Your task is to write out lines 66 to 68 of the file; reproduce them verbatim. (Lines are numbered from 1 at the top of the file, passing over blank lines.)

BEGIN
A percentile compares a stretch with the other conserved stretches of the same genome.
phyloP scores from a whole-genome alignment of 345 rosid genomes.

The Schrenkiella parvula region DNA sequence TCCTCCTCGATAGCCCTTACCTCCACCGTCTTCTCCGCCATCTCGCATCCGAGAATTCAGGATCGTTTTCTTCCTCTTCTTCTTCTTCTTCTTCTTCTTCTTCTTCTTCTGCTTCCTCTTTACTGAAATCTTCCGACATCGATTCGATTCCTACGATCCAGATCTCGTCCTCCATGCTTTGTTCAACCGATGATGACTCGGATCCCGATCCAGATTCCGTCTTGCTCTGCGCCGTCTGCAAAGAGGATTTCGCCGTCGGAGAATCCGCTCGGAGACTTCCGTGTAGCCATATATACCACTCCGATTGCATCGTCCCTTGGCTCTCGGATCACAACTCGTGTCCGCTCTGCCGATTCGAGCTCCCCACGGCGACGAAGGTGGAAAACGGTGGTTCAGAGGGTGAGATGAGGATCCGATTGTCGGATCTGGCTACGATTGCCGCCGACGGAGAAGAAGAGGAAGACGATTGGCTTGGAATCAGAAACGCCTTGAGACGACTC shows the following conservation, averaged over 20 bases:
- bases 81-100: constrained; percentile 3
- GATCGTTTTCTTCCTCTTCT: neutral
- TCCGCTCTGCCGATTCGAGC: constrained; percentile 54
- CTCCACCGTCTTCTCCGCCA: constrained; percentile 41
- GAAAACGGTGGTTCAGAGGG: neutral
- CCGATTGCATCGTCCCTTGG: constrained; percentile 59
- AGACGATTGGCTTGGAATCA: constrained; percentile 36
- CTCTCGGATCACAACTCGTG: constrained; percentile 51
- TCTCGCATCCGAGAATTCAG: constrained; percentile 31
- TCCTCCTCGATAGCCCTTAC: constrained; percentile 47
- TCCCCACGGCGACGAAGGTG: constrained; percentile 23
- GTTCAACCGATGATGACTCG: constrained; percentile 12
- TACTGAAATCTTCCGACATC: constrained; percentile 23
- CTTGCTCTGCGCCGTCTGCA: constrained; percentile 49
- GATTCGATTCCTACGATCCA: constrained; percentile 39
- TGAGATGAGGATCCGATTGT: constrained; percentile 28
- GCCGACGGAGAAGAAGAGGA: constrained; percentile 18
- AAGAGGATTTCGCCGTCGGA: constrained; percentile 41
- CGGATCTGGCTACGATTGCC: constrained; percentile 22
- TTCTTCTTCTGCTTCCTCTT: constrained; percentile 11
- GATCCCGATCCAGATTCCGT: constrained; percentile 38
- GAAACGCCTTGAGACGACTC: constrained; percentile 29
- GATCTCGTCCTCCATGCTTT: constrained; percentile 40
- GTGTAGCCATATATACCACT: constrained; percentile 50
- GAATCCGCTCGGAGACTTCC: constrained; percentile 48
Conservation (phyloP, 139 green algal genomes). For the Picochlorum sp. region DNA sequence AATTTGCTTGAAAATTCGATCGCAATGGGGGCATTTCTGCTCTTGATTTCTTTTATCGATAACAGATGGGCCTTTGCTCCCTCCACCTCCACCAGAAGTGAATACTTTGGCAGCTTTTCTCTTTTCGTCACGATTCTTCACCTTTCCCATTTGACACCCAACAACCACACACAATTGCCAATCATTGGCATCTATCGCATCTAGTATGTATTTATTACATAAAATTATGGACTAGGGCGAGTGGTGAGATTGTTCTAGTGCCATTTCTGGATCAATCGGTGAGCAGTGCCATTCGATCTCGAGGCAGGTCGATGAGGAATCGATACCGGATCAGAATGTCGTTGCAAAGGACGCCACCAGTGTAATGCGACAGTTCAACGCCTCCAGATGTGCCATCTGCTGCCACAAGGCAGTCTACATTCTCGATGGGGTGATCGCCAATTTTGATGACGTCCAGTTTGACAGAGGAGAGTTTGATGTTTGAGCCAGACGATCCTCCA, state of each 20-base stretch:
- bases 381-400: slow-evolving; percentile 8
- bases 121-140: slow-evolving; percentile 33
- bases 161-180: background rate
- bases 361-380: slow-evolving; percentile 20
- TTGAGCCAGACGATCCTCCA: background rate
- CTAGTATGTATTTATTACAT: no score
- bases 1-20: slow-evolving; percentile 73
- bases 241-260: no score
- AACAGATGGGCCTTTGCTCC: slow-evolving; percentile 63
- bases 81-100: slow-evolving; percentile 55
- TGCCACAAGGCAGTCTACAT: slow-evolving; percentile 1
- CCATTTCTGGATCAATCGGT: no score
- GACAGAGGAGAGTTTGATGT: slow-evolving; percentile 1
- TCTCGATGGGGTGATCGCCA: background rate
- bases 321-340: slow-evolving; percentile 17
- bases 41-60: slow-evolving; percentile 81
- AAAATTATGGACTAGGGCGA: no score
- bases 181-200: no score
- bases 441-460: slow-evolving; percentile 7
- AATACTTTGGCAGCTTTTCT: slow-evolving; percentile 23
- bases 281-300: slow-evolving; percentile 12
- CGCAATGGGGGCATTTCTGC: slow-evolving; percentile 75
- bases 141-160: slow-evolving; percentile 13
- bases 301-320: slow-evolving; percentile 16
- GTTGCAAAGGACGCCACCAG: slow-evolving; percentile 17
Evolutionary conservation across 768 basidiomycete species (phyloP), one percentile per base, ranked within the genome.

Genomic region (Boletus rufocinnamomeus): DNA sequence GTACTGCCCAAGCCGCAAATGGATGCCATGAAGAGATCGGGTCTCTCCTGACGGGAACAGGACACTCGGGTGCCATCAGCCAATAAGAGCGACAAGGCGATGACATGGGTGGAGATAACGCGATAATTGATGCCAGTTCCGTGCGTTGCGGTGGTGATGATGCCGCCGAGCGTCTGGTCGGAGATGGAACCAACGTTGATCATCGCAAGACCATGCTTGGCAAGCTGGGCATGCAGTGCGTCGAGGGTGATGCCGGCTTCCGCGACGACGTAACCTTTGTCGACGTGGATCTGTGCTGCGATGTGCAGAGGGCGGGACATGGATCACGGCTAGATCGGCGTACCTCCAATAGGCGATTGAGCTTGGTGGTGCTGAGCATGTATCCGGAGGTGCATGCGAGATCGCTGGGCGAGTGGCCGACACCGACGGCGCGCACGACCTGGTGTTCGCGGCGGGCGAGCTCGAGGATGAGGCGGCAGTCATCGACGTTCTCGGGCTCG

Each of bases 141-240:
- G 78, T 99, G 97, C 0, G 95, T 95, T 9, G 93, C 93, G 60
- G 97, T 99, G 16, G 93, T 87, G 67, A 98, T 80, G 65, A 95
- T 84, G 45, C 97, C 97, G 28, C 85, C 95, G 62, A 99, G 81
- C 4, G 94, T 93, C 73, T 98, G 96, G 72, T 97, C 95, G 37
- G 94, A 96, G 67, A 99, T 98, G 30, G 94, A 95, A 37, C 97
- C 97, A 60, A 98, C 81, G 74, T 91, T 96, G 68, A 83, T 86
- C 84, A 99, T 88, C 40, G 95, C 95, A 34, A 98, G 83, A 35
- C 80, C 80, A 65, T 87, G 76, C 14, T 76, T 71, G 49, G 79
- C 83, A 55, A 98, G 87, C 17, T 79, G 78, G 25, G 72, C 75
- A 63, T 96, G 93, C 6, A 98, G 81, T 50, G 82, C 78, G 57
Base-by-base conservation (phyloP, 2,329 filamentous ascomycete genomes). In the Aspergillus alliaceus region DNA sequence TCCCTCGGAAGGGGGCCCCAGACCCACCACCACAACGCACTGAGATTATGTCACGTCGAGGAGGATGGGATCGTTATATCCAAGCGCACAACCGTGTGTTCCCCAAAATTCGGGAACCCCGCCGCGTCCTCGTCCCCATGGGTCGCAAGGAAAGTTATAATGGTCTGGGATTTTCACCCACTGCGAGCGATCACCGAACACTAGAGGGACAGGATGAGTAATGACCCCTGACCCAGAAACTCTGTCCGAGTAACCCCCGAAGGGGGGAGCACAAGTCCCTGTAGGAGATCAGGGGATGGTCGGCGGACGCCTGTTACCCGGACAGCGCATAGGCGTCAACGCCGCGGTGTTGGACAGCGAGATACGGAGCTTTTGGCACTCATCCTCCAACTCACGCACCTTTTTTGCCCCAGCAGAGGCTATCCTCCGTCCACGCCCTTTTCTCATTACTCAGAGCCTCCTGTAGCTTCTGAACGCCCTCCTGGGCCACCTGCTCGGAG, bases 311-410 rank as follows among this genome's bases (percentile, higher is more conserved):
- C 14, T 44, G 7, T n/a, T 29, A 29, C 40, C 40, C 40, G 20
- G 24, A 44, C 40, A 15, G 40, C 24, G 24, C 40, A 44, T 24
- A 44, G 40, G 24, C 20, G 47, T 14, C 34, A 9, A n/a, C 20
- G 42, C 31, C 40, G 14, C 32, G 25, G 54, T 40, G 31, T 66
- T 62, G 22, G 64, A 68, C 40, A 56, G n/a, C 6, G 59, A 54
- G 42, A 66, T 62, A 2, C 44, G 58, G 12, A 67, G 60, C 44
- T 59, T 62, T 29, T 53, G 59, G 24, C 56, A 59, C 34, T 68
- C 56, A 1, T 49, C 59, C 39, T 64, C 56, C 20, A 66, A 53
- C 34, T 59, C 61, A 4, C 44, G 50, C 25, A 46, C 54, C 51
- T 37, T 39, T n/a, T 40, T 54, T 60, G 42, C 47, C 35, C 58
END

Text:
- C 83, A 55, A 98, G 87, C 17, T 79, G 78, G 25, G 72, C 75
- A 63, T 96, G 93, C 6, A 98, G 81, T 50, G 82, C 78, G 57
Base-by-base conservation (phyloP, 2,329 filamentous ascomycete genomes). In the Aspergillus alliaceus region DNA sequence TCCCTCGGAAGGGGGCCCCAGACCCACCACCACAACGCACTGAGATTATGTCACGTCGAGGAGGATGGGATCGTTATATCCAAGCGCACAACCGTGTGTTCCCCAAAATTCGGGAACCCCGCCGCGTCCTCGTCCCCATGGGTCGCAAGGAAAGTTATAATGGTCTGGGATTTTCACCCACTGCGAGCGATCACCGAACACTAGAGGGACAGGATGAGTAATGACCCCTGACCCAGAAACTCTGTCCGAGTAACCCCCGAAGGGGGGAGCACAAGTCCCTGTAGGAGATCAGGGGATGGTCGGCGGACGCCTGTTACCCGGACAGCGCATAGGCGTCAACGCCGCGGTGTTGGACAGCGAGATACGGAGCTTTTGGCACTCATCCTCCAACTCACGCACCTTTTTTGCCCCAGCAGAGGCTATCCTCCGTCCACGCCCTTTTCTCATTACTCAGAGCCTCCTGTAGCTTCTGAACGCCCTCCTGGGCCACCTGCTCGGAG, bases 311-410 rank as follows among this genome's bases (percentile, higher is more conserved):